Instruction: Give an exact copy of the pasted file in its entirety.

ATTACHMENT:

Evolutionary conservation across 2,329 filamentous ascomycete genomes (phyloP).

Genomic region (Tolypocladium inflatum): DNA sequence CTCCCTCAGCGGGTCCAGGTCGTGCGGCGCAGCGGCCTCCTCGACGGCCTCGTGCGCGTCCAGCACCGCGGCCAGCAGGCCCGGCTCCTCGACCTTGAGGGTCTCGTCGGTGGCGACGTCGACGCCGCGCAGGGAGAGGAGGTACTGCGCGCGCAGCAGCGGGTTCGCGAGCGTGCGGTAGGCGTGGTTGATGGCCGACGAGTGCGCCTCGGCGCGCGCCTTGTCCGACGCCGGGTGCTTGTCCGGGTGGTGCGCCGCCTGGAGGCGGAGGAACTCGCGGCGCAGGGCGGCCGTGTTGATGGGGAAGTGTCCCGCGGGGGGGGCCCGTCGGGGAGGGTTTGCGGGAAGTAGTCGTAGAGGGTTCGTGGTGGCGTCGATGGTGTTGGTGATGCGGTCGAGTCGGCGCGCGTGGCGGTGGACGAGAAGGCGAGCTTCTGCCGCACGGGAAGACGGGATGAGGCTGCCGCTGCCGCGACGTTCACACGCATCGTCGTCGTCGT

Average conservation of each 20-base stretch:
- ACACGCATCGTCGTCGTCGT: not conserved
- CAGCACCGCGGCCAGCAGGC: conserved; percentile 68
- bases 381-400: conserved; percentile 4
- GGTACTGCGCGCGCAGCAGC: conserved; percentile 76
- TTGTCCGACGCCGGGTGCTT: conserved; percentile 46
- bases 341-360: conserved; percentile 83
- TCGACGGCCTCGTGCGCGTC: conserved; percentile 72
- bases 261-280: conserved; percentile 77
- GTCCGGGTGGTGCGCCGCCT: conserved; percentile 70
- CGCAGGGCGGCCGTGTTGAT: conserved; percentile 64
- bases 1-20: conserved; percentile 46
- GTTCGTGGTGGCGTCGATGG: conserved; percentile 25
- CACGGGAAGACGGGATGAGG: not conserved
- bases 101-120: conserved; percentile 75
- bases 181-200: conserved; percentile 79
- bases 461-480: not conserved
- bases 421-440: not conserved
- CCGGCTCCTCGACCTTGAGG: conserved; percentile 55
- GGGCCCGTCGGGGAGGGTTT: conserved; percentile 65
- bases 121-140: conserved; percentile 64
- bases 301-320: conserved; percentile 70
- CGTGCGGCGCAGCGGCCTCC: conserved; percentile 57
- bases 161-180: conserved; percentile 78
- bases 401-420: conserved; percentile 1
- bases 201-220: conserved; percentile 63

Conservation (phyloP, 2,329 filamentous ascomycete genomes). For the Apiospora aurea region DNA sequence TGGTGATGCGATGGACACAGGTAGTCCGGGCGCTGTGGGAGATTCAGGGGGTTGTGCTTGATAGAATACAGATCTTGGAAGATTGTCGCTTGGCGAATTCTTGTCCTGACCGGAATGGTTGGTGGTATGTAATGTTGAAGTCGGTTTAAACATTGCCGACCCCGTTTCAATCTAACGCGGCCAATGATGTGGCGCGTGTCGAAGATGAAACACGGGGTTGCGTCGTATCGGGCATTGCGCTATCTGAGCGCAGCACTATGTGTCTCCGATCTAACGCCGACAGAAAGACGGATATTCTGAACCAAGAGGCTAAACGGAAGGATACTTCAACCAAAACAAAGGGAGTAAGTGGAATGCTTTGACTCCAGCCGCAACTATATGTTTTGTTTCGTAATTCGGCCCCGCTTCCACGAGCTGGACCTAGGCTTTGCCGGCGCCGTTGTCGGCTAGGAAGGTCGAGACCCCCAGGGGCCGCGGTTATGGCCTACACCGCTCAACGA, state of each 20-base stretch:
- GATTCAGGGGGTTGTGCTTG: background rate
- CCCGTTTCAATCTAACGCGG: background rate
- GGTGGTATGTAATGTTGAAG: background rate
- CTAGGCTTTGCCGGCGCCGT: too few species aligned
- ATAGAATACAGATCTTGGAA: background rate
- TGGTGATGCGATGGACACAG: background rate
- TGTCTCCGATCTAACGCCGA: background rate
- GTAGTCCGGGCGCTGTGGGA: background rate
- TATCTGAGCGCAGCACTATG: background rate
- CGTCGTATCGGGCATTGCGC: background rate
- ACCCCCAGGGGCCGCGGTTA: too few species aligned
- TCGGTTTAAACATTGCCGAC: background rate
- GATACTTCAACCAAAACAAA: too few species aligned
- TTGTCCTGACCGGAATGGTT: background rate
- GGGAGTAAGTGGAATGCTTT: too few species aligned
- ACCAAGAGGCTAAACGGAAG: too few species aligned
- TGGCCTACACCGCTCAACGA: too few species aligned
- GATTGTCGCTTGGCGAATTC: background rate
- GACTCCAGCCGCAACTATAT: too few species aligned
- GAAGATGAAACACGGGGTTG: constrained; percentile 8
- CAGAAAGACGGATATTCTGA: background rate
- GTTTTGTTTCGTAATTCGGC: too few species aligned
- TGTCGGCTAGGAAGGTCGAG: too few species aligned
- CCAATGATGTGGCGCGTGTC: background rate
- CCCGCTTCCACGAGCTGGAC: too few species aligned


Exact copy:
Evolutionary conservation across 2,329 filamentous ascomycete genomes (phyloP).

Genomic region (Tolypocladium inflatum): DNA sequence CTCCCTCAGCGGGTCCAGGTCGTGCGGCGCAGCGGCCTCCTCGACGGCCTCGTGCGCGTCCAGCACCGCGGCCAGCAGGCCCGGCTCCTCGACCTTGAGGGTCTCGTCGGTGGCGACGTCGACGCCGCGCAGGGAGAGGAGGTACTGCGCGCGCAGCAGCGGGTTCGCGAGCGTGCGGTAGGCGTGGTTGATGGCCGACGAGTGCGCCTCGGCGCGCGCCTTGTCCGACGCCGGGTGCTTGTCCGGGTGGTGCGCCGCCTGGAGGCGGAGGAACTCGCGGCGCAGGGCGGCCGTGTTGATGGGGAAGTGTCCCGCGGGGGGGGCCCGTCGGGGAGGGTTTGCGGGAAGTAGTCGTAGAGGGTTCGTGGTGGCGTCGATGGTGTTGGTGATGCGGTCGAGTCGGCGCGCGTGGCGGTGGACGAGAAGGCGAGCTTCTGCCGCACGGGAAGACGGGATGAGGCTGCCGCTGCCGCGACGTTCACACGCATCGTCGTCGTCGT

Average conservation of each 20-base stretch:
- ACACGCATCGTCGTCGTCGT: not conserved
- CAGCACCGCGGCCAGCAGGC: conserved; percentile 68
- bases 381-400: conserved; percentile 4
- GGTACTGCGCGCGCAGCAGC: conserved; percentile 76
- TTGTCCGACGCCGGGTGCTT: conserved; percentile 46
- bases 341-360: conserved; percentile 83
- TCGACGGCCTCGTGCGCGTC: conserved; percentile 72
- bases 261-280: conserved; percentile 77
- GTCCGGGTGGTGCGCCGCCT: conserved; percentile 70
- CGCAGGGCGGCCGTGTTGAT: conserved; percentile 64
- bases 1-20: conserved; percentile 46
- GTTCGTGGTGGCGTCGATGG: conserved; percentile 25
- CACGGGAAGACGGGATGAGG: not conserved
- bases 101-120: conserved; percentile 75
- bases 181-200: conserved; percentile 79
- bases 461-480: not conserved
- bases 421-440: not conserved
- CCGGCTCCTCGACCTTGAGG: conserved; percentile 55
- GGGCCCGTCGGGGAGGGTTT: conserved; percentile 65
- bases 121-140: conserved; percentile 64
- bases 301-320: conserved; percentile 70
- CGTGCGGCGCAGCGGCCTCC: conserved; percentile 57
- bases 161-180: conserved; percentile 78
- bases 401-420: conserved; percentile 1
- bases 201-220: conserved; percentile 63

Conservation (phyloP, 2,329 filamentous ascomycete genomes). For the Apiospora aurea region DNA sequence TGGTGATGCGATGGACACAGGTAGTCCGGGCGCTGTGGGAGATTCAGGGGGTTGTGCTTGATAGAATACAGATCTTGGAAGATTGTCGCTTGGCGAATTCTTGTCCTGACCGGAATGGTTGGTGGTATGTAATGTTGAAGTCGGTTTAAACATTGCCGACCCCGTTTCAATCTAACGCGGCCAATGATGTGGCGCGTGTCGAAGATGAAACACGGGGTTGCGTCGTATCGGGCATTGCGCTATCTGAGCGCAGCACTATGTGTCTCCGATCTAACGCCGACAGAAAGACGGATATTCTGAACCAAGAGGCTAAACGGAAGGATACTTCAACCAAAACAAAGGGAGTAAGTGGAATGCTTTGACTCCAGCCGCAACTATATGTTTTGTTTCGTAATTCGGCCCCGCTTCCACGAGCTGGACCTAGGCTTTGCCGGCGCCGTTGTCGGCTAGGAAGGTCGAGACCCCCAGGGGCCGCGGTTATGGCCTACACCGCTCAACGA, state of each 20-base stretch:
- GATTCAGGGGGTTGTGCTTG: background rate
- CCCGTTTCAATCTAACGCGG: background rate
- GGTGGTATGTAATGTTGAAG: background rate
- CTAGGCTTTGCCGGCGCCGT: too few species aligned
- ATAGAATACAGATCTTGGAA: background rate
- TGGTGATGCGATGGACACAG: background rate
- TGTCTCCGATCTAACGCCGA: background rate
- GTAGTCCGGGCGCTGTGGGA: background rate
- TATCTGAGCGCAGCACTATG: background rate
- CGTCGTATCGGGCATTGCGC: background rate
- ACCCCCAGGGGCCGCGGTTA: too few species aligned
- TCGGTTTAAACATTGCCGAC: background rate
- GATACTTCAACCAAAACAAA: too few species aligned
- TTGTCCTGACCGGAATGGTT: background rate
- GGGAGTAAGTGGAATGCTTT: too few species aligned
- ACCAAGAGGCTAAACGGAAG: too few species aligned
- TGGCCTACACCGCTCAACGA: too few species aligned
- GATTGTCGCTTGGCGAATTC: background rate
- GACTCCAGCCGCAACTATAT: too few species aligned
- GAAGATGAAACACGGGGTTG: constrained; percentile 8
- CAGAAAGACGGATATTCTGA: background rate
- GTTTTGTTTCGTAATTCGGC: too few species aligned
- TGTCGGCTAGGAAGGTCGAG: too few species aligned
- CCAATGATGTGGCGCGTGTC: background rate
- CCCGCTTCCACGAGCTGGAC: too few species aligned